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Publication Date: 2015-Nov-09
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The Prior Art Database



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Title: Reconstructing Images on MRI coils as a data reduction technique


     RF coils are used to obtain data required to generate high resolution images of the human body in the system reconstructor, located outside of the examination room. Modern MRI systems employ many channels acquired in parallel. In a state of the art 32 channel coil, digital data content comprises very large raw data rates, typ. > 1 GBPS. It is advantageous to transmit this data via wireless transport. Data is acquired in an RF coil, located in the bore, and must be transmitted, error free, over the data link with variable channel capacity, to a base station that connects to a reconstructing computer outside the examination room. Errors in the data are unacceptable. Through data compression techniques, the payload is reduced, thereby minimizing the potential for errors.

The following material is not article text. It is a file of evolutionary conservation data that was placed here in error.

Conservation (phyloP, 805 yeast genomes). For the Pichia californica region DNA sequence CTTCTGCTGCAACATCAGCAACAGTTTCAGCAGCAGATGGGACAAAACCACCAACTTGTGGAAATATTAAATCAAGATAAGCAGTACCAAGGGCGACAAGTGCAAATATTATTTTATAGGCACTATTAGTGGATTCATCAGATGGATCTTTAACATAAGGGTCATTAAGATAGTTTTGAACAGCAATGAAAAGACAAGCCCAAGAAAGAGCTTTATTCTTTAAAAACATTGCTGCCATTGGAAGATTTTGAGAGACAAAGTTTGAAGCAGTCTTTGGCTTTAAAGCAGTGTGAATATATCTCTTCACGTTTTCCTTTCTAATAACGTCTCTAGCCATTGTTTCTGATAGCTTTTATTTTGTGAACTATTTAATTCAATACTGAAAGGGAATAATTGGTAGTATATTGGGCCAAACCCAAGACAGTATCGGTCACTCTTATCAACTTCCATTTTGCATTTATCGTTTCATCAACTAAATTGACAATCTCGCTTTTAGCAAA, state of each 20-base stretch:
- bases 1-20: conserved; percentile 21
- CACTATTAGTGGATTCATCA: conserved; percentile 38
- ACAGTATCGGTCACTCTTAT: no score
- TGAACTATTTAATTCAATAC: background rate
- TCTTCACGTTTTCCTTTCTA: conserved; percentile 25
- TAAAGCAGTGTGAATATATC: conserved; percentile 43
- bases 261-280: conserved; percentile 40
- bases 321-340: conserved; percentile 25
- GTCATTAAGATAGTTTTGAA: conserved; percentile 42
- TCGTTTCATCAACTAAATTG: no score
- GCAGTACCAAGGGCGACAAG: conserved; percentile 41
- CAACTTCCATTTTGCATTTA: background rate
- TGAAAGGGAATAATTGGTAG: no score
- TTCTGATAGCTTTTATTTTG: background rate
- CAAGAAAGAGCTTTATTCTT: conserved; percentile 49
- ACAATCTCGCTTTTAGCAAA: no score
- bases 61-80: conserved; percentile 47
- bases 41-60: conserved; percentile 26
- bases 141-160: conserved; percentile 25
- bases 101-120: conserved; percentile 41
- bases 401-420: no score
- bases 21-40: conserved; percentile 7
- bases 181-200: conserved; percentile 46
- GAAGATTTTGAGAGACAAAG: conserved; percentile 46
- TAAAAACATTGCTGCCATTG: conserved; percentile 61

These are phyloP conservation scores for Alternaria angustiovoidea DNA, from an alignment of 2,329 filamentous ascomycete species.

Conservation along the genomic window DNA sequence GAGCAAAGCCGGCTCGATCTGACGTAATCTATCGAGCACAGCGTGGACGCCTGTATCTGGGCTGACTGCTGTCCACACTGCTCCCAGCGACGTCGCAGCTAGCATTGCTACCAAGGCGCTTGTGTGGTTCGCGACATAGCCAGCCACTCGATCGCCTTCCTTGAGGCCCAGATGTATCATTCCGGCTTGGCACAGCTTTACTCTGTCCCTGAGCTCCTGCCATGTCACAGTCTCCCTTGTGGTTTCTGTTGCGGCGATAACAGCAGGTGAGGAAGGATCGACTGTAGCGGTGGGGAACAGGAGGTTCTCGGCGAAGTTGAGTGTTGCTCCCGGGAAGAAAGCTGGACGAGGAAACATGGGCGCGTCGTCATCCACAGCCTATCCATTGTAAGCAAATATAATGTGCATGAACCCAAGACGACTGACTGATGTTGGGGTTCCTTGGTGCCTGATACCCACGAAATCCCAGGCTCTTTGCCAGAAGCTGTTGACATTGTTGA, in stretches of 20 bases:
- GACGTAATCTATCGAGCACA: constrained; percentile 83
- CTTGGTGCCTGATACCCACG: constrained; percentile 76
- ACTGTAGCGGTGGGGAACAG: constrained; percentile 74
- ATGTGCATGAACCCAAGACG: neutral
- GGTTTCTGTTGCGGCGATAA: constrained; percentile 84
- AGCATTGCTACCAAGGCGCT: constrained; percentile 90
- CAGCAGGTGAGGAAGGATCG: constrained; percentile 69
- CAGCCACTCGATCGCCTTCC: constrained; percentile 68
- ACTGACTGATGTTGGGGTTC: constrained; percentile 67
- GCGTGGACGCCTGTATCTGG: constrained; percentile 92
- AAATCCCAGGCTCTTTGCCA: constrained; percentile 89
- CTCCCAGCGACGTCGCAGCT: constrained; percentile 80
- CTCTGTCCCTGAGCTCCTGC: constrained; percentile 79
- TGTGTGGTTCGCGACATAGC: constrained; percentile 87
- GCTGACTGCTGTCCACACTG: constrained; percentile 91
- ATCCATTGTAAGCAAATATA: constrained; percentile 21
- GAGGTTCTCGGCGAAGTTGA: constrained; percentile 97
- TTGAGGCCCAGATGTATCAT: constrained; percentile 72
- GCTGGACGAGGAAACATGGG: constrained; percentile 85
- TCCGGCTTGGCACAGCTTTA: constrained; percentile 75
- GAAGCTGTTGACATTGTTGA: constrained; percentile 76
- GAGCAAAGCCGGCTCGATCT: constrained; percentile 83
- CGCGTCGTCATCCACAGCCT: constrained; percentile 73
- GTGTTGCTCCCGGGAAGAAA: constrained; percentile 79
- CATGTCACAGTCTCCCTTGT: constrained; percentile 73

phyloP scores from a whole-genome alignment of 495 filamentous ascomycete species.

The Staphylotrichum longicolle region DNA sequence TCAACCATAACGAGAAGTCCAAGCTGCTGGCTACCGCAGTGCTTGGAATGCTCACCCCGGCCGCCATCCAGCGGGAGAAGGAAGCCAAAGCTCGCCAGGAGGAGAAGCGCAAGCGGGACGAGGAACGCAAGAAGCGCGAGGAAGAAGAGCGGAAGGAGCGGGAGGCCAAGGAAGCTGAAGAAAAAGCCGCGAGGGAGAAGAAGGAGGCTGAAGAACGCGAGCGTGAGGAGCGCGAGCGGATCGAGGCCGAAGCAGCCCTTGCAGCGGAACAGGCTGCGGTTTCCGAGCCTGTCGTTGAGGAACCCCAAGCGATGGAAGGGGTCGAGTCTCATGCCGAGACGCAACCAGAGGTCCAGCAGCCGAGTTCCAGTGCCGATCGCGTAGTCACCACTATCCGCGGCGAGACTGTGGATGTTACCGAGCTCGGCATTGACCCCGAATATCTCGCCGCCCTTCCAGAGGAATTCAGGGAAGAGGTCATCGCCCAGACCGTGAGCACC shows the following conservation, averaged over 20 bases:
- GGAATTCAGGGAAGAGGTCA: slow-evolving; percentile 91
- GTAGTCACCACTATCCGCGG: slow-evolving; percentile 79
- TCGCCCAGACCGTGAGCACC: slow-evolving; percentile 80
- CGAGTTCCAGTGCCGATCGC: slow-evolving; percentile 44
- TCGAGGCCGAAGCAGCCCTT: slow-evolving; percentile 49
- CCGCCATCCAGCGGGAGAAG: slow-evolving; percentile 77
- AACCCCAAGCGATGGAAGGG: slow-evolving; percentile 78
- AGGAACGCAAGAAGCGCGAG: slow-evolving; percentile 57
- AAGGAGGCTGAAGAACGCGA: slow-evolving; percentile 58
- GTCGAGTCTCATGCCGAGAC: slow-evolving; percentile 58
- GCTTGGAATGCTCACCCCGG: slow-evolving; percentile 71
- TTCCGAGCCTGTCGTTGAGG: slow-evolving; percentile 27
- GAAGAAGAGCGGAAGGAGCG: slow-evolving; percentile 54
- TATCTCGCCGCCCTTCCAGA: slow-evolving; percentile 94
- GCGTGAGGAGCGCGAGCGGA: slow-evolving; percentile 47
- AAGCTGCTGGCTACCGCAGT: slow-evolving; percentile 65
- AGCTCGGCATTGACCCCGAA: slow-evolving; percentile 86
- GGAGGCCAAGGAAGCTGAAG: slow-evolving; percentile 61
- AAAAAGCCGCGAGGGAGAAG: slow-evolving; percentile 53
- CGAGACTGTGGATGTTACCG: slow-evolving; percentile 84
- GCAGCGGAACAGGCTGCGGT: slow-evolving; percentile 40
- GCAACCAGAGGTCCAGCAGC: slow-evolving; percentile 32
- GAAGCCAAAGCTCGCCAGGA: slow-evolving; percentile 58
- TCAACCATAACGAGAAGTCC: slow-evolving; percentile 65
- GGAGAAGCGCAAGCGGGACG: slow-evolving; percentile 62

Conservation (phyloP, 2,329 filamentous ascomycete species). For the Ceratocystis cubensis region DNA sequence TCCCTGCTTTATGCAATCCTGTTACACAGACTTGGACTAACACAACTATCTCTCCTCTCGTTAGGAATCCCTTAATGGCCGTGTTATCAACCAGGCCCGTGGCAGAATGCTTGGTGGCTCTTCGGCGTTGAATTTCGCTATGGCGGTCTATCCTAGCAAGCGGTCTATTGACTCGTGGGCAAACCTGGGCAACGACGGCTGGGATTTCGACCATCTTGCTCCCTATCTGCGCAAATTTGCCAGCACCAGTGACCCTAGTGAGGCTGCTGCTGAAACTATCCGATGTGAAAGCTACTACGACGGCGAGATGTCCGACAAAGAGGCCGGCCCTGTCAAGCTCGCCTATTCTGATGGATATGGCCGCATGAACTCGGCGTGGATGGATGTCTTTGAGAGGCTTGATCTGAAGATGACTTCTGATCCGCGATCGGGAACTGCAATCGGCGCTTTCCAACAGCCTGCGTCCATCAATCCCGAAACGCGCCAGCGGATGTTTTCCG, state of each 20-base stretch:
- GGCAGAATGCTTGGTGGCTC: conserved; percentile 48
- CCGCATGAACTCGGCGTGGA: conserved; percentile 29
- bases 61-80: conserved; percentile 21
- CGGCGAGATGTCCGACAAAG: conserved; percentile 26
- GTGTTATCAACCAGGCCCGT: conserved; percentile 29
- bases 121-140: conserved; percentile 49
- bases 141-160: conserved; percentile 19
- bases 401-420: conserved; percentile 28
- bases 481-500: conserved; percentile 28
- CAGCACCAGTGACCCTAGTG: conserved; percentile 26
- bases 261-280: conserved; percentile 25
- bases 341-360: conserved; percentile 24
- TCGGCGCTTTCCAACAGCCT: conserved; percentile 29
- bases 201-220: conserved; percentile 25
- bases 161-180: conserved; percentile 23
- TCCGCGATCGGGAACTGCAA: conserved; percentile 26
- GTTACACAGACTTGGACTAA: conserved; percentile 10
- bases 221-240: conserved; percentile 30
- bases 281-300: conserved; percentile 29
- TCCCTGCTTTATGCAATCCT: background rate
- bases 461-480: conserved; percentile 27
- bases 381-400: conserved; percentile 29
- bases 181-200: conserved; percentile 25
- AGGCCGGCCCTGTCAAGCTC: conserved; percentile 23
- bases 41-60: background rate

All wireless data channels are subject to impairments which limit the data throughput and compromise data integrity. Therefore robust channels need a method to improve data integrity while maintaining image quality and time critical communications. Data encoding is a typical method used to improve data integrity through the channel. But encoding increases the data payload and transmission time. Thus data compression techniques are employed to reduce the data payload. In the examination room, state of the art medical imaging systems only employ autonomous techniques with limited success. In medical imaging, the maximum data compression cannot be achieved through autonomous data compression methods. Maximum data compression occurs when non-autonomous techniques are applied during image construction. These compression techniques require the conditions in which the images were generated, along with the received data, in the image construction process. In order to minimize the data payload, non-autonomous data compression techniques are needed to implement image construction locally in the coil. For a 32 channel coil, non-autonomous data compression techniq...